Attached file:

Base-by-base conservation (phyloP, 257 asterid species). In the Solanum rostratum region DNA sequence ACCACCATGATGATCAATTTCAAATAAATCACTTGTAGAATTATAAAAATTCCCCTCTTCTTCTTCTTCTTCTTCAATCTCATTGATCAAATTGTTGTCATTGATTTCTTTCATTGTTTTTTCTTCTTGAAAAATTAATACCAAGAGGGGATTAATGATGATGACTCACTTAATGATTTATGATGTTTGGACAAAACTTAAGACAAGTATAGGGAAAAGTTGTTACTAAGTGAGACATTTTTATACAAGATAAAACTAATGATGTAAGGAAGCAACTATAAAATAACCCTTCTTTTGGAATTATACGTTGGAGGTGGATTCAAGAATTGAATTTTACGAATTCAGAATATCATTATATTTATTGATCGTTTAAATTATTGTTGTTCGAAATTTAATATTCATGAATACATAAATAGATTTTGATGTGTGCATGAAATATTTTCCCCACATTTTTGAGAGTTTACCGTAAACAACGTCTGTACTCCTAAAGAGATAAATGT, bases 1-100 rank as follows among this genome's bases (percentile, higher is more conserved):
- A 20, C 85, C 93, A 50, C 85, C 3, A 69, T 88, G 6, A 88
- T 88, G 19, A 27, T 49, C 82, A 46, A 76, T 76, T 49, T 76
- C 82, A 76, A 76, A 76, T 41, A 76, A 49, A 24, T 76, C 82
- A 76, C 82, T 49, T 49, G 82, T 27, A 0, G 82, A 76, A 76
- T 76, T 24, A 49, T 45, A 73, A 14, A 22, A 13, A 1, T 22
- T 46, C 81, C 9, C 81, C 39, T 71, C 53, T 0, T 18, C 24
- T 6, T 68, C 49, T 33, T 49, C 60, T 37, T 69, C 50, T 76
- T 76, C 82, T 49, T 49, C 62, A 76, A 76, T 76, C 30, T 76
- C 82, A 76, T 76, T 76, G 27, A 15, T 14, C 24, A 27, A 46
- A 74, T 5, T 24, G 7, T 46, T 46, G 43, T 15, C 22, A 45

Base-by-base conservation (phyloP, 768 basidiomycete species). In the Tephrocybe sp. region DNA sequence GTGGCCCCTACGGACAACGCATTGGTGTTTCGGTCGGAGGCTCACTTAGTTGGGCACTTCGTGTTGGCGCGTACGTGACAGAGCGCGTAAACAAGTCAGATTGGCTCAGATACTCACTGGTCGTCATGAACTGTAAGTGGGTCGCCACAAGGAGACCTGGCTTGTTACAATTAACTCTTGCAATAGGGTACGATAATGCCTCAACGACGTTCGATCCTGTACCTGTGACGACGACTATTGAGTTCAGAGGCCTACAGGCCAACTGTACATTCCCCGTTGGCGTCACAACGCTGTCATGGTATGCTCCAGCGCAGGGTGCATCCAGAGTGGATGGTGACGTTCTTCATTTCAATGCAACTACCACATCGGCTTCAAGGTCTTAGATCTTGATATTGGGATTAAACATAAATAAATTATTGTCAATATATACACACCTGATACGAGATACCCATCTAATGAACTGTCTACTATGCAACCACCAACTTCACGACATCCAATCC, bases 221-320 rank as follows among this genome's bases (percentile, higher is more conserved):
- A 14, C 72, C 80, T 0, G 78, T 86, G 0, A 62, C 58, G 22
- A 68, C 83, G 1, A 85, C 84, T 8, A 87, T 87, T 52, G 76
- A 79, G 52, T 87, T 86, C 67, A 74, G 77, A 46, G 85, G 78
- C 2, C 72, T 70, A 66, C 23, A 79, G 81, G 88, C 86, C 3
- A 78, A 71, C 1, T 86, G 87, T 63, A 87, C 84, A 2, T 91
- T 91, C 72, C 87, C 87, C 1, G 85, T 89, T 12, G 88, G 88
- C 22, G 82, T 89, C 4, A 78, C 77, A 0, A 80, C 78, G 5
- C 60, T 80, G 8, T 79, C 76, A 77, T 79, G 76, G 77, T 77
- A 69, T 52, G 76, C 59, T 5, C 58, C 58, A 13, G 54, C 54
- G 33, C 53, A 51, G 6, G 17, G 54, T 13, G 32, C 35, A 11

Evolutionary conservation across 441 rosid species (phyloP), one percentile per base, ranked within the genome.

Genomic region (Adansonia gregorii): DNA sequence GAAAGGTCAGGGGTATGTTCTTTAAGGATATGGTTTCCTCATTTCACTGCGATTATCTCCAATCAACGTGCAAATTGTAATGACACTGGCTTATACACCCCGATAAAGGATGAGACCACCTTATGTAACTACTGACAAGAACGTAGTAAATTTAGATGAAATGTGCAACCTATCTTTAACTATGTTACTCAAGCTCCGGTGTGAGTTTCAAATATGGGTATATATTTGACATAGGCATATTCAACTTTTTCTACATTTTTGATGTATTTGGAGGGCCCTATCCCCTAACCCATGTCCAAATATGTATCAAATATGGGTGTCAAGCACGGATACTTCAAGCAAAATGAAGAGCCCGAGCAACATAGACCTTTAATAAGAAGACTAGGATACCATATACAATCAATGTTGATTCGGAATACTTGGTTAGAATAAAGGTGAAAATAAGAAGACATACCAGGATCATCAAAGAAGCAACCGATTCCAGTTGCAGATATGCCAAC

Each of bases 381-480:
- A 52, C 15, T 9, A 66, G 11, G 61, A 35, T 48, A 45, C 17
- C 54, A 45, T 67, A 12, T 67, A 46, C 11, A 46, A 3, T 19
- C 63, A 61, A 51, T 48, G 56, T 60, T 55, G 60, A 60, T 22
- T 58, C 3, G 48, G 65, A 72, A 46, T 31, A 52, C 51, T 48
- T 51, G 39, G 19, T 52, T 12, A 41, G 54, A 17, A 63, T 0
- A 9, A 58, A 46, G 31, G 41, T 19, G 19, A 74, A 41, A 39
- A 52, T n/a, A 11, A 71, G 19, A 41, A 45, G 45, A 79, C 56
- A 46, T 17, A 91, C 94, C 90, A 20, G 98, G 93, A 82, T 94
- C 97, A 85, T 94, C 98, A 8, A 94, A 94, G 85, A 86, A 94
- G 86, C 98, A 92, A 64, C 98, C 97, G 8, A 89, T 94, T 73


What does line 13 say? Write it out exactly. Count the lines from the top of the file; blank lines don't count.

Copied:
- A 14, C 72, C 80, T 0, G 78, T 86, G 0, A 62, C 58, G 22